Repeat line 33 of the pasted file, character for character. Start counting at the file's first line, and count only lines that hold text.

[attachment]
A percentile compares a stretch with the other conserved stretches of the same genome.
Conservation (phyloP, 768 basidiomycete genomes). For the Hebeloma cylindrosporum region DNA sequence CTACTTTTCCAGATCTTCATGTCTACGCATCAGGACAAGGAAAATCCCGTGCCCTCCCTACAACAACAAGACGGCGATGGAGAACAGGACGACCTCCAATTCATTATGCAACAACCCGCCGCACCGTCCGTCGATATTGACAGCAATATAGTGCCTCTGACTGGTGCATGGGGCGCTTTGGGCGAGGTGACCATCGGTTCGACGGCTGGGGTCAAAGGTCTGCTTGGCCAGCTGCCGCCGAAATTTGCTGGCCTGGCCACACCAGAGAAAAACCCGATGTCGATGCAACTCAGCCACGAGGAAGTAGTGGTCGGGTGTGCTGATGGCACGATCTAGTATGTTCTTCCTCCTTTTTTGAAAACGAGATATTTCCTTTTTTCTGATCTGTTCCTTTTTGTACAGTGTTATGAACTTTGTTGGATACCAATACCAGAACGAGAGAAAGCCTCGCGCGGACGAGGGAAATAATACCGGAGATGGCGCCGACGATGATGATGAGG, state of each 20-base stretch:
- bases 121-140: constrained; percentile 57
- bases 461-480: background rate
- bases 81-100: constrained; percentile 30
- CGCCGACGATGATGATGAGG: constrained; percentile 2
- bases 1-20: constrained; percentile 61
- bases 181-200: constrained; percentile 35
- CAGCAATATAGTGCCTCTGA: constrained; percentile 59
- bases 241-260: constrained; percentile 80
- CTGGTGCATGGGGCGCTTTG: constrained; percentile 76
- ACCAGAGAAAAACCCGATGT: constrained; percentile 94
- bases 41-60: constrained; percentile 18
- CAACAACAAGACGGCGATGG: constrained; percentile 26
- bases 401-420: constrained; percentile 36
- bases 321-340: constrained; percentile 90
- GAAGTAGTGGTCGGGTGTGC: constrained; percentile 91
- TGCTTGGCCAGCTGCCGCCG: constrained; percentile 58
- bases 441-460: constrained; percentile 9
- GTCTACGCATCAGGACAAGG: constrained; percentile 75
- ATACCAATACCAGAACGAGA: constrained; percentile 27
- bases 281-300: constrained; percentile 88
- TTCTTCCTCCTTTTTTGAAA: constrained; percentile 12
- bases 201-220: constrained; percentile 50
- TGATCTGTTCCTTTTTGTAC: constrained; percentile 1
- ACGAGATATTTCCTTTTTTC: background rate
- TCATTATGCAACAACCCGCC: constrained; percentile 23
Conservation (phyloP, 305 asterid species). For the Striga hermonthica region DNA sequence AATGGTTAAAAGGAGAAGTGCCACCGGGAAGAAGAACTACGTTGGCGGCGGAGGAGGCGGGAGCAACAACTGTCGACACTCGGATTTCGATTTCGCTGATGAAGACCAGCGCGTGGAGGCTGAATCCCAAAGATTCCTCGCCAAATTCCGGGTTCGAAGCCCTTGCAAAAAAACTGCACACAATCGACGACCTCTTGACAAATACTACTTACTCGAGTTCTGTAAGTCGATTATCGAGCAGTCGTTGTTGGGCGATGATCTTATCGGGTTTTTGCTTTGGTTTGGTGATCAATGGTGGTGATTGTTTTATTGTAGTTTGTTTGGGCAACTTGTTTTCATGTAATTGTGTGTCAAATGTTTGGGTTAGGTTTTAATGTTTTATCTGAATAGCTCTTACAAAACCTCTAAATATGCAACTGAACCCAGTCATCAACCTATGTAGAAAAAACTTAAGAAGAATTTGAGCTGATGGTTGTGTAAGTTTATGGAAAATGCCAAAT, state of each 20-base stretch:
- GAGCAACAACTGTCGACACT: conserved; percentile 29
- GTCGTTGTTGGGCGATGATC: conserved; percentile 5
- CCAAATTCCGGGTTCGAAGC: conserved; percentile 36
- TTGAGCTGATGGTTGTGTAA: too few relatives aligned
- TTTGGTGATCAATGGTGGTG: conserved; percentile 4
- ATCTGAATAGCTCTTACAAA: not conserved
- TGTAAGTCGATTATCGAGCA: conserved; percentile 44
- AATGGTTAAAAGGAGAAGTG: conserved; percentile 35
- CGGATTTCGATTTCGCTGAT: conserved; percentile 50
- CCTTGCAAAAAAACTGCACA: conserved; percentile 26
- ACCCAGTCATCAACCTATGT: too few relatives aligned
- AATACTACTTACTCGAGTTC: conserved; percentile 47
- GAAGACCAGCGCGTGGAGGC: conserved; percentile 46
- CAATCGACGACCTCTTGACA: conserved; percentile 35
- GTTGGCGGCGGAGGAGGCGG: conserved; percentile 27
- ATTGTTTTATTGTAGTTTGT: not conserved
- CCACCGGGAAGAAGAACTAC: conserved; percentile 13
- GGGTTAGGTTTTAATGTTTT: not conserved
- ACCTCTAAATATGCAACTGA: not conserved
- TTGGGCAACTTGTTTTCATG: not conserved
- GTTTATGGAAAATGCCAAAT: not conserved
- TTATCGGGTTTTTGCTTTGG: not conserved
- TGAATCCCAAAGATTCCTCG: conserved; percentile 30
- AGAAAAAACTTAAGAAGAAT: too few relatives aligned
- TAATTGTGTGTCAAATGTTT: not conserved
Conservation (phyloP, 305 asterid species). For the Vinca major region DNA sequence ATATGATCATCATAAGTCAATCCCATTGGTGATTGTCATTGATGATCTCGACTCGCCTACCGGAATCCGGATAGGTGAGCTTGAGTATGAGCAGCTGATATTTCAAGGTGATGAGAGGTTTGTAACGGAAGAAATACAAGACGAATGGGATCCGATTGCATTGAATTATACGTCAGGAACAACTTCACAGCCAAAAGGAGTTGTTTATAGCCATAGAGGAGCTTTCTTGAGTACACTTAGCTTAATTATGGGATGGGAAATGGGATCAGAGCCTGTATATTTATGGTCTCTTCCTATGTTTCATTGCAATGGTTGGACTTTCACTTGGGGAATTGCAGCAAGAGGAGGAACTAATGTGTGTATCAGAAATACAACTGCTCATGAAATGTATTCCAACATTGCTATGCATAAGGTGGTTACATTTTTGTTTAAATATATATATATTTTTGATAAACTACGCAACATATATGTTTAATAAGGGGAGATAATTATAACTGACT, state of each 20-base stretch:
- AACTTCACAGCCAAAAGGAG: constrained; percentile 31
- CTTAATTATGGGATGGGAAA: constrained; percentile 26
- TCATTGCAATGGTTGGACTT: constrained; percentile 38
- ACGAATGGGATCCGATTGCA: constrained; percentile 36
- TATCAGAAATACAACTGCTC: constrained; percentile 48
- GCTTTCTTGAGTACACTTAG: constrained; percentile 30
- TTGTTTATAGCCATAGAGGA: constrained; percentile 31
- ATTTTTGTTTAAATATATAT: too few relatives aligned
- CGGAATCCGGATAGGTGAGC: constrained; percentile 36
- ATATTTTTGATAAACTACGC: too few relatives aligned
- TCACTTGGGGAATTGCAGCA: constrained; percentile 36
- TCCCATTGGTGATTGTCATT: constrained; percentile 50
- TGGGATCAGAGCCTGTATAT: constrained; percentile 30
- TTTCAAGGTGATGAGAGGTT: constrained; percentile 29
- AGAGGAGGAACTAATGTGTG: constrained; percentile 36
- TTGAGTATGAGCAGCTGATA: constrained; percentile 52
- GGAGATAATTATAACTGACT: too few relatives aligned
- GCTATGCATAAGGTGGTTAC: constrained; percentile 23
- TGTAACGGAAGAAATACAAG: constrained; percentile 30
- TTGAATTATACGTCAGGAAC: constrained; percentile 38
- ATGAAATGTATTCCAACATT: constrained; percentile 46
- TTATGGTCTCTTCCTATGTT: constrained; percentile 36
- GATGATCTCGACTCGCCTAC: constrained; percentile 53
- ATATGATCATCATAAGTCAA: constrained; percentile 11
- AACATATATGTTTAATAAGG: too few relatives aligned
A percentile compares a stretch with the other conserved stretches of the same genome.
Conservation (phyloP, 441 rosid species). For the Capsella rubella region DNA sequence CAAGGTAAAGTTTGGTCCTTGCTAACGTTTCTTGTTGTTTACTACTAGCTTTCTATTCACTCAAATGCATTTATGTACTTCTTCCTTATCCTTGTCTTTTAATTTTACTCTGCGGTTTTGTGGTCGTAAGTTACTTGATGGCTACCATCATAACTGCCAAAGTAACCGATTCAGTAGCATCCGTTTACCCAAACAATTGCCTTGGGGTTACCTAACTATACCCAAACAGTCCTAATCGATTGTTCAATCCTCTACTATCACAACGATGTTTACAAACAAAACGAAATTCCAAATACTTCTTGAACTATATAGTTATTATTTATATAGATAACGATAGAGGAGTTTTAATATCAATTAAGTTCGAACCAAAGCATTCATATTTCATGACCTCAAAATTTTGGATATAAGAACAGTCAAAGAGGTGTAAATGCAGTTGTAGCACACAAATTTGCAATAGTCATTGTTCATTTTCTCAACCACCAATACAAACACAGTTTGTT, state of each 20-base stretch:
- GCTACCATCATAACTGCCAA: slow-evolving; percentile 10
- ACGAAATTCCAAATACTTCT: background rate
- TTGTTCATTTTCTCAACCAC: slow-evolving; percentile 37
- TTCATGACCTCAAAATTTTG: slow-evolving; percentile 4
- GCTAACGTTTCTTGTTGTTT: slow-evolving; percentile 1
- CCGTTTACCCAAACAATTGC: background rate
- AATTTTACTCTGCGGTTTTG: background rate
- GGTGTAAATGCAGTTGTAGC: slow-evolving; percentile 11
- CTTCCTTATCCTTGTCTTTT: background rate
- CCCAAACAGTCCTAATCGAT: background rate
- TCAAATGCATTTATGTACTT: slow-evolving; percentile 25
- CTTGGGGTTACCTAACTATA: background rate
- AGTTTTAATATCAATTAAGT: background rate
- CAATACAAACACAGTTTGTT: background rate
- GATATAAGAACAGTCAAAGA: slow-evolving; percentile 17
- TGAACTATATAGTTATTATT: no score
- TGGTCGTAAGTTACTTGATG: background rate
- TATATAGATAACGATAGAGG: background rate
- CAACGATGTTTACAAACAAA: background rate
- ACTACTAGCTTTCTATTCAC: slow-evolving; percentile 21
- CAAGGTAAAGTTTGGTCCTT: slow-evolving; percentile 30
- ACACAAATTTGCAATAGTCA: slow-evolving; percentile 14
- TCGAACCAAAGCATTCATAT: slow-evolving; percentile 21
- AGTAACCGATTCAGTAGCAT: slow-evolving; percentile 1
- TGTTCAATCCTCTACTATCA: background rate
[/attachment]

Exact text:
- TTTGGTGATCAATGGTGGTG: conserved; percentile 4